ADA: Too Much or Not Enough?



The U.S. government has rules for how to follow rules. It has departments under bigger departments, and more policies in place for public companies and services than most people realize. This isn’t to complain, but to state a fact. And in July of 2015, the government added a new law. The Department of Transportation (DOT) and the Federal Transit Association (FTA) made an amendment to the Americans with Disabilities Act (ADA) called Reasonable Modification Requests (RMRs).

The ADA is made up of laws that direct how companies and services (in this case, transportation companies) should help people with disabilities. RMRs are an added layer to that. Optimists may say these laws come from a place of compassion for the disabled. Cynics may say it’s another burdensome law put into place by the government. We must ask: is the ADA too much, not enough, or is it just right? And, when the DOT added RMRs to the equation, did they help or hinder?


For those of us unfamiliar, the ADA was created in 1990 when activists lobbied the U.S. government, standing up for disabled individuals who weren’t having their basic needs met. The government responded with lots of laws and policies. The rules forced companies, organizations, entities, etc. to give people with disabilities the same access to public services, such as transportation, that other people have.

Transit and paratransit companies must equip busses with special lifts, ramps, and securement systems. They have to have designated seating for people with disabilities. There are certain ways that operators must interact with passengers. For example, they’re not allowed to specifically ask if an animal boarding with someone is a service animal. If they think the combined weight of a passenger and their mobility device is too heavy for the lift, they have to try it regardless. These are only a few in a hundred rules in place because of the ADA.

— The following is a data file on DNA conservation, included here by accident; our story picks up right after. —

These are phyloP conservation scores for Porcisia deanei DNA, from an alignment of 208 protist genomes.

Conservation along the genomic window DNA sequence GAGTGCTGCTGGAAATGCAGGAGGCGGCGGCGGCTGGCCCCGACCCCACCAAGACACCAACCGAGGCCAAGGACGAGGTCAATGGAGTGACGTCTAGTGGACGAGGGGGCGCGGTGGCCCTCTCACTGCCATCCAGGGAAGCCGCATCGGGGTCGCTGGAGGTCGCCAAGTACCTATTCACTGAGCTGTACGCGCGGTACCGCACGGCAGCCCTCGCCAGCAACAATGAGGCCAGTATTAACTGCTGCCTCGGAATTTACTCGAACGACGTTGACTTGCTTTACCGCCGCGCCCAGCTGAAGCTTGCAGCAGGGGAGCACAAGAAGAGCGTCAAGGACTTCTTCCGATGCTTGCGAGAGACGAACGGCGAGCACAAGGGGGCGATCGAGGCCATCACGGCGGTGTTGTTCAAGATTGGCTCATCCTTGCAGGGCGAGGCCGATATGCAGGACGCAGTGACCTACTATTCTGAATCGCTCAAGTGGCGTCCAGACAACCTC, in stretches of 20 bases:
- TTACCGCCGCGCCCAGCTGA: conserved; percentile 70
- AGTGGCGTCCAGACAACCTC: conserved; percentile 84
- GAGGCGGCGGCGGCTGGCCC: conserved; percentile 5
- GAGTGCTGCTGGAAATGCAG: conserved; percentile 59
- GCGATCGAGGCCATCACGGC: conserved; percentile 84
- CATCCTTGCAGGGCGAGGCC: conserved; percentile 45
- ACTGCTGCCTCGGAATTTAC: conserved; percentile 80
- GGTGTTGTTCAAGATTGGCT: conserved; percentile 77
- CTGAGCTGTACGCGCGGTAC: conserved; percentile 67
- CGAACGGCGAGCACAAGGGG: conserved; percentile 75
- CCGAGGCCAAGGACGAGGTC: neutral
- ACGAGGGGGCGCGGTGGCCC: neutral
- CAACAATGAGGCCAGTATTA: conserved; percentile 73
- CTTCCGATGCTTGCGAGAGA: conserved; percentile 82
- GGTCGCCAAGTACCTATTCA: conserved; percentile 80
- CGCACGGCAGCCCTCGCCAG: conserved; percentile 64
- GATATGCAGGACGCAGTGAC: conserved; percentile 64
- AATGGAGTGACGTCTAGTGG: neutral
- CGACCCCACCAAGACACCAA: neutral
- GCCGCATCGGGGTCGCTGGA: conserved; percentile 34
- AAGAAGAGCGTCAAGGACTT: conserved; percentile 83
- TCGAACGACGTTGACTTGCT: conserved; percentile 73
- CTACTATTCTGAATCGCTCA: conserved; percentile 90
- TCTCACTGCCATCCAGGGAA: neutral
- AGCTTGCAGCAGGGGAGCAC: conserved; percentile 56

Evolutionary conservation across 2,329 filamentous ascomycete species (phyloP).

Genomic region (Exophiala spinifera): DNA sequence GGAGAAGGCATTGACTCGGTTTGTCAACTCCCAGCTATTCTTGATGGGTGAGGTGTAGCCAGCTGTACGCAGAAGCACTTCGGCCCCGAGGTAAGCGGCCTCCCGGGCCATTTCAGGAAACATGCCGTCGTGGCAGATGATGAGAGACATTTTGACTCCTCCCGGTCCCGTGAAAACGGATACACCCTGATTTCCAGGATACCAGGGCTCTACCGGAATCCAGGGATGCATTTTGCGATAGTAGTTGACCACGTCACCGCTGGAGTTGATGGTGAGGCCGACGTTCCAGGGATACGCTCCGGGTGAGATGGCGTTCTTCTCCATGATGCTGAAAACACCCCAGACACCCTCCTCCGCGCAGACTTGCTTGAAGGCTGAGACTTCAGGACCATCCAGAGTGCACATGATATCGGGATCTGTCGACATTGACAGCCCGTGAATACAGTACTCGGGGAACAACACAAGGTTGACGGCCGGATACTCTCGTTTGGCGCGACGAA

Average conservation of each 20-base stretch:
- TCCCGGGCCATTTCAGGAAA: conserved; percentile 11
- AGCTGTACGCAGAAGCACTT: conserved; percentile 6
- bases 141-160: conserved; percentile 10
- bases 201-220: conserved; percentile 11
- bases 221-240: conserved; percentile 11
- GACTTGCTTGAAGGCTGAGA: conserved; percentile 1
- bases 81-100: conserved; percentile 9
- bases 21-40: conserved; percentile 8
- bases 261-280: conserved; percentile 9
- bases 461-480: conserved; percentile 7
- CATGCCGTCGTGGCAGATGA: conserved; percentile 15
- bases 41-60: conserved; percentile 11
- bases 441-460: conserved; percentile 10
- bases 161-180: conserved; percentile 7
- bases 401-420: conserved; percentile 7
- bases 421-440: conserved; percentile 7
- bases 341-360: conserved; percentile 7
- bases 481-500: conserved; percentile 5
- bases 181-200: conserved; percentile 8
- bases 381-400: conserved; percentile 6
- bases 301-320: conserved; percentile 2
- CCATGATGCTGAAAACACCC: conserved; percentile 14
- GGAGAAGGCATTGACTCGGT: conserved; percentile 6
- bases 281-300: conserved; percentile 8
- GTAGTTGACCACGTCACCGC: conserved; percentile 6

This is a complicated question and no one has all the answers, but shortly after the ADA was created, the United Cerebral Palsy Association conducted a survey on this topic. 45% of respondents said more people with disabilities were using public transportation. And, many respondents said transportation for people with disabilities improved since the ADA. So, mission accomplished? Well, not quite.

More than a third of the respondents said that, out of all areas affected by the ADA, the transportation industry changed the least. In addition, 30% of individuals with disabilities felt that the transportation industry still had major issues.


The ADA did more good than harm, and it’s a landmark law for people with disabilities. However, it tried to make a one-size-fits-all solution to a complicated problem. Disabilities range from deafness to down syndrome. They can be cognitive, physical, or sensory. And, they range from minor to severe. A strict set of rules and regulations can’t completely amend a problem that changes based on who boards the bus that day. So, the ADA is not ‘just right,’ but we still wonder: are the rules in the ADA too much or not enough?


Fast forward to today. Now, ADA passengers submit RMRs to transportation companies when the passenger is unable to use the services as intended. The requests can range from being picked up at a more accessible door of their home to a transit bus operator needing to get out of the bus and help a passenger board.

With this change to the ADA, companies need to set-up a system and timeline to field requests, appoint an employee to manage it, and document the process every step of the way. It sounds like more bureaucratic red tape, and in some ways, it is. However, RMRs give companies the flexibility to adjust to their passengers’ needs. So rather than controlling exactly how transportation companies must treat their passengers, RMRs leave it up to the company’s discretion. Maybe the ADA was both too much and not enough. The rules it imposed prevented companies from doing everything possible to help passengers with disabilities. RMRs may prove to provide an equilibrium.